In this next post of my Goldfish Series, I’m going to share a little about breeding goldfish.
By now, if you have been following the series, you should know the various types of goldfish and the proper way to feed your goldfish.
If not, here are the previous post of the Goldfish series:
- Goldfish Series – Brief Care Guide
- Goldfish Series – Types of Goldfish
- Goldfish Series – Proper Goldfish Feeding
Okay so let’s get back to today’s post.
Table of Contents
Important facts when breeding goldfish
You need 1 year old goldfish
First, goldfish only become sexually mature at about one year of age and pet stores usually sell very young fish.
Try to purchase your fish about one year in advance if you plan to breed them.
Patience is very important, as compatible mates may be hard to find, or sexing the fish may be difficult, so you may find you have only males or females in your tank, which obviously, are not able to breed by themselves.
Breeding goldfish is not easy
Next, you need to understand that breeding goldfish is a time-consuming task that is pretty tricky to do in captivity.
It may take a while before they are ready to spawn and specific conditions must be met to provide proper breeding grounds.
Extra tanks are required
Also, you must provide extra space for the fry, as newly hatched fish cannot be kept together with their parents, so they need a separate tank.
Setting up the breeding tank
Choose a tank that holds at least 20-gallons of water and try to recreate the natural habitat of the goldfish with many bushy plants, either live or artificial.
Live plants have the advantage of acting like natural filters, so you will be able to use a weaker filter.
Aquarium plants are a necessary prop for a female goldfish to lay her eggs on.
You can also use a spawning mop, made of nylon fibers, but plants look more natural.
Improve your fish’s diet
A few weeks before planning to breed them, you should start introducing new, high-quality food in their diet: black worms or brine shrimp work very well.
It’s best to feed them several times a day in small increments, not more than they can consume in 2-3 minutes.
Leftover food spoils the water and makes breeding harder.
Introducing these tasty foods helps simulate spring, which is their natural breeding season.
During spring, new and fresh food is always available in all ecosystems, so this can be a great starting point in recreating ideal breeding conditions.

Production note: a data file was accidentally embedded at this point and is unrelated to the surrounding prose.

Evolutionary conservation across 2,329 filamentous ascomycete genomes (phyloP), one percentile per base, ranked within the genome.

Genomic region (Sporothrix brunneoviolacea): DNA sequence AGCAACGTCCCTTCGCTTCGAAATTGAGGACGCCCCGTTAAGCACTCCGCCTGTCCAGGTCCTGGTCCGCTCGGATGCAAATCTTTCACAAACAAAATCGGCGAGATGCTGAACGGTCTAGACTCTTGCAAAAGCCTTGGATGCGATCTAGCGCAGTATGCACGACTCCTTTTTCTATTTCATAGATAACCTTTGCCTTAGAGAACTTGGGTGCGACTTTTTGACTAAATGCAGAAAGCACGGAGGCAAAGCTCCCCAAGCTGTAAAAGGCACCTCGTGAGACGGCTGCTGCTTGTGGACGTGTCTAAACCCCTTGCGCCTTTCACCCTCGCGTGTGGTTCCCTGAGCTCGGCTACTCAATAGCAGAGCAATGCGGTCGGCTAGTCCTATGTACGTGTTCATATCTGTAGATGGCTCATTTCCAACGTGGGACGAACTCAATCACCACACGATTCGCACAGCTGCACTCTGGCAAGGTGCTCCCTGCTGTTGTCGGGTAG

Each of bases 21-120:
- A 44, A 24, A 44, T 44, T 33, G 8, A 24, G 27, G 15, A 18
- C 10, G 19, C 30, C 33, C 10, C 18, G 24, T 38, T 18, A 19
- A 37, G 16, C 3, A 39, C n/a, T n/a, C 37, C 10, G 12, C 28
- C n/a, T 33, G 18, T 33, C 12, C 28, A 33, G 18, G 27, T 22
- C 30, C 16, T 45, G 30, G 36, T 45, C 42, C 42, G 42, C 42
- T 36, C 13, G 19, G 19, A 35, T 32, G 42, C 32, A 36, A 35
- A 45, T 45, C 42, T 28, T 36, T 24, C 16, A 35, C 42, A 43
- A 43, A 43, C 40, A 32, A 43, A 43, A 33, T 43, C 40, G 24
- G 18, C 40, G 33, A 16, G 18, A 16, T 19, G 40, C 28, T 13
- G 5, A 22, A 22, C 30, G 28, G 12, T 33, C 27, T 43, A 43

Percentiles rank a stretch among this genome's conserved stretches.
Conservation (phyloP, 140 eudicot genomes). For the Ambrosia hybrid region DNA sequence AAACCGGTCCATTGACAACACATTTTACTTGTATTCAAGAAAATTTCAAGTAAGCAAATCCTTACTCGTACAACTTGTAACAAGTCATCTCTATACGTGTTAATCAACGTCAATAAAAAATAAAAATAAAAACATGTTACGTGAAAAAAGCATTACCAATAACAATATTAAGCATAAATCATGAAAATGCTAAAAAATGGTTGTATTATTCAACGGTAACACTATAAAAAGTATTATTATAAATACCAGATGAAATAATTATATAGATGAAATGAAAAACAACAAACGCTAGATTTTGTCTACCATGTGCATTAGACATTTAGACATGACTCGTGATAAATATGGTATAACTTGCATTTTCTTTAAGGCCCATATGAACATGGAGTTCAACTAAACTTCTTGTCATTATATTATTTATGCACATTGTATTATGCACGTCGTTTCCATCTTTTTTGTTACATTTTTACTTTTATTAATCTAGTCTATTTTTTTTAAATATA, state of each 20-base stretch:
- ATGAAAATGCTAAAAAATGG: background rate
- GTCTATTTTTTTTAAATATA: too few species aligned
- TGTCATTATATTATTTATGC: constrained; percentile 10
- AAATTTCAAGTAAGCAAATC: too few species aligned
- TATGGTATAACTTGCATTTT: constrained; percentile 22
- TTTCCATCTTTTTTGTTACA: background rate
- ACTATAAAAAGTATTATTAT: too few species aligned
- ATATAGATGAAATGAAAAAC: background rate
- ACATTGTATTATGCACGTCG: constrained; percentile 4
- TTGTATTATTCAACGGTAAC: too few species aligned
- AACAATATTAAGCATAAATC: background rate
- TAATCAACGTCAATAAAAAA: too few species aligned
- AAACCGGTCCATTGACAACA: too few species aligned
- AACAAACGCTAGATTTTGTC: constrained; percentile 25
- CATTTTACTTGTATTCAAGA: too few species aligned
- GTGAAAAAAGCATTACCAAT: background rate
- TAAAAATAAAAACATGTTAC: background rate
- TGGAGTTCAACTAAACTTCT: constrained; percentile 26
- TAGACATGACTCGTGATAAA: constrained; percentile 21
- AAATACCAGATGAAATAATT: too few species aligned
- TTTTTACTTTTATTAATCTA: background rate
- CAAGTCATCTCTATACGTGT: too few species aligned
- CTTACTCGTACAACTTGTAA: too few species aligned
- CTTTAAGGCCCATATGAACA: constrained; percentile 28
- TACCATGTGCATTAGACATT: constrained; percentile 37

Simulate the breeding season
The most relevant seasonal changes are the temperature rising and the lengthening of days, so this is what you must do to let them know it’s time to spawn.
Gently lower the tank temperature to between 50-54° Fahrenheit, then after a few days, begin to increase it by 3 degrees per day, until reaching between 68-74° Fahrenheit.
Additionally, gradually increase the amount of daylight the tank usually gets at the same time with the temperature rise.
Fresh water will make them feel like spring is coming, so you will need to do partial water change every day.
Remove between 10-20% of the water and replace it with fresh tap water that has been previously conditioned.
Changing more than 20% of the water will stress your goldfish, so keep it in this range.
You know your fish are ready to spawn when the male displays white “pimples” on its fins and gills, and the female becomes a little rounder because she already produced the eggs she will lay.
A common breeding behavior is the male chasing the female and occasionally poking her in the abdomen.
This can easily be mistaken by fighting, but if you are certain you have sexed the goldfish correctly and they are indeed male and female, you won’t need to worry.
When the female becomes tired, she will search for a planted area and start laying her eggs.
She will, eventually, lay her eggs anywhere in the tank, and they will stick to whatever they fall on.
After the eggs are laid, the male will spray his milt over them to fertilize them.
Caring for the fry
You will need to remove the plant or spawning mop containing the fertilized eggs after a few hours, or the parents will eat them.
You must have the fry tank ready at any time, with water at the same temperature as the breeding tank and no deeper than 6 inches or the fry may be crushed by the weight of the water.
Also, only use a gentle, sponge filter to avoid the fry being dragged inside.
Another and safer option would be removing the parents immediately after spawning to avoid the eggs being eaten.
Parents are hardier than newly laid eggs and the fry should hatch in the same water they have been laid into, so removing the parents would be safer.
The fry should hatch within 4 to 7 days and in about 2 days you can start feeding them very small bit of the adult’s food.
You can also feed them hard-boiled egg yolks during the first days.
The fry shouldn’t be placed together with the adults until they are big and strong enough to survive in the main tank or pond.
This means they have to be strong enough to avoid being dragged into the filter and larger than the adults’ mouths, as to not be eaten.
On a final note
Breeding goldfish takes time and patience, but in the end you will be satisfied with your new offspring.
Have any of you had some success in breeding goldfish?
I would love to hear your story.
Do drop a comment below and share your experience.